The U.S. Department of Agriculture makes it relatively easy to eat for optimal nutrition, spelling out caloric and food group requirements for age and gender and targeting areas of special concern for some individuals. You can follow their guidelines exactly or simply concentrate on nutrient-dense foods with a minimum of trans and saturated fats, cholesterol, refined sugar and sodium.
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While more precise ways are available to determine your personal calorie needs, the USDA offers some general rules of thumb. A teen girl needs between 1,800 and 2,400 calories a day, depending on her level of activity, while a teen boy requires between 1,800 and 3,200 a day. A woman in her 30s should be able to maintain her weight on an 1,800-calorie-a-day diet if she is not active. A man of the same age, equally as active, needs approximately 2,200 calories for optimal energy without weight gain. The USDA defines an inactive lifestyle as one in which you expend only enough energy for routine day-to-day activities. If you walk more than three miles per day at three to four miles per hour or the equivalent, you have an active lifestyle.
Ideally, you should consume some food from each of six groups on a daily basis. On an average 2,000-calorie-a-day diet, the USDA recommends that you have two cups from the fruit group; 2.5 cups from the vegetable group; 6 oz. of grains; 5.5 oz. of meats, beans or a protein equivalent; three cups of milk or the equivalent; and 6 tsp. of oils. Half of your grains should be whole grains, and meat should be limited to lean beef, poultry or fish. Eggs, peanut butter, nuts and seeds are included in this group, as well. Milk includes only those products that retain their calcium value, and cream cheese, butter and cream do not. Choose cheese, milk or yogurt. Oils are any fats that are liquid at room temperature, such as corn and olive oils.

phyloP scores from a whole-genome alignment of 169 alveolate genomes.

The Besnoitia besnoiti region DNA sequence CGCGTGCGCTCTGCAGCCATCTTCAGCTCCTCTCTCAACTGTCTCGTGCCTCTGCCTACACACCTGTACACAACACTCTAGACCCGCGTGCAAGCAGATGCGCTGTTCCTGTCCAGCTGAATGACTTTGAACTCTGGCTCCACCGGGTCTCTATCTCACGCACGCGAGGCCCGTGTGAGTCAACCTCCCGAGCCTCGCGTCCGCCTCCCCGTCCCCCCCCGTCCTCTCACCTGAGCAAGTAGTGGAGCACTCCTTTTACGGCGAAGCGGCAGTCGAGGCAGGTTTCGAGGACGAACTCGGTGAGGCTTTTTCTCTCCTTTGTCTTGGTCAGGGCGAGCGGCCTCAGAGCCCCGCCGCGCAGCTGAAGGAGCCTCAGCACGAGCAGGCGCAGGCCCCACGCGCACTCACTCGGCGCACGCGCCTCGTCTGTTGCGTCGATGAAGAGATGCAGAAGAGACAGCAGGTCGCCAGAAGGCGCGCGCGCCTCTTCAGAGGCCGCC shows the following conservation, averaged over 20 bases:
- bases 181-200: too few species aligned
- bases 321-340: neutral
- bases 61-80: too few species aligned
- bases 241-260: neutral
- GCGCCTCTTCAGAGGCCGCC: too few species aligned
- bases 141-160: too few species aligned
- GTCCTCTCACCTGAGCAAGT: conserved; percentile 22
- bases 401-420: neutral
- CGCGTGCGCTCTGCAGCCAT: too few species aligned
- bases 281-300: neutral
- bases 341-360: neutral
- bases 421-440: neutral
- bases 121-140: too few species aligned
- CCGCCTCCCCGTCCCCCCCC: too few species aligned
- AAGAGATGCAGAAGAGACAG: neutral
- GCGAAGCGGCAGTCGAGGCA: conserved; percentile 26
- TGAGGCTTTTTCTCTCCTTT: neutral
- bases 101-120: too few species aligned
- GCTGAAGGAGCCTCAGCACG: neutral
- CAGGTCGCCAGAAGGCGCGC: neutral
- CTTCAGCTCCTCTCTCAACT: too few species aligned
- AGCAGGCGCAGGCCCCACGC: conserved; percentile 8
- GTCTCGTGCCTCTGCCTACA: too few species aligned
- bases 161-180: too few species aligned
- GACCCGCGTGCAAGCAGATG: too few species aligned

Beyond eating 2.5 cups of vegetables a day for a 2,000-calorie-per-day-diet, the USDA further specifies exactly what kind of vegetables you should eat. Three cups per week each should come from dark green vegetables, legumes and starchy vegetables such as potatoes. Two cups should come from orange vegetables. Once you’ve reached those quotas, however, the choice as to what to eat for the remaining servings is yours.
Even if you eat the correct amounts of all the right things, and you get your recommended daily allowances, or RDA, of vitamins and minerals from food sources, RDA amounts are only sufficient to prevent a deficiency, according to the website Safe Slimming. You may want to supplement for optimal health, but too much of any single vitamin can be unhealthy as well, so talk to your doctor to find out what is best for you.
People over 50 should monitor their intake of vitamin B12, according to the USDA. Their bodies are not as easily able to digest this vitamin from food sources so they might needs supplements. Older adults also need more vitamin D, as well as those with dark skin and people who are housebound and do not get much sunlight. Women of childbearing age should make sure they get enough iron and folic acid. The USDA indicates that many women and teen girls are iron-deficient, and folic acid helps to prevent neural tube birth defects.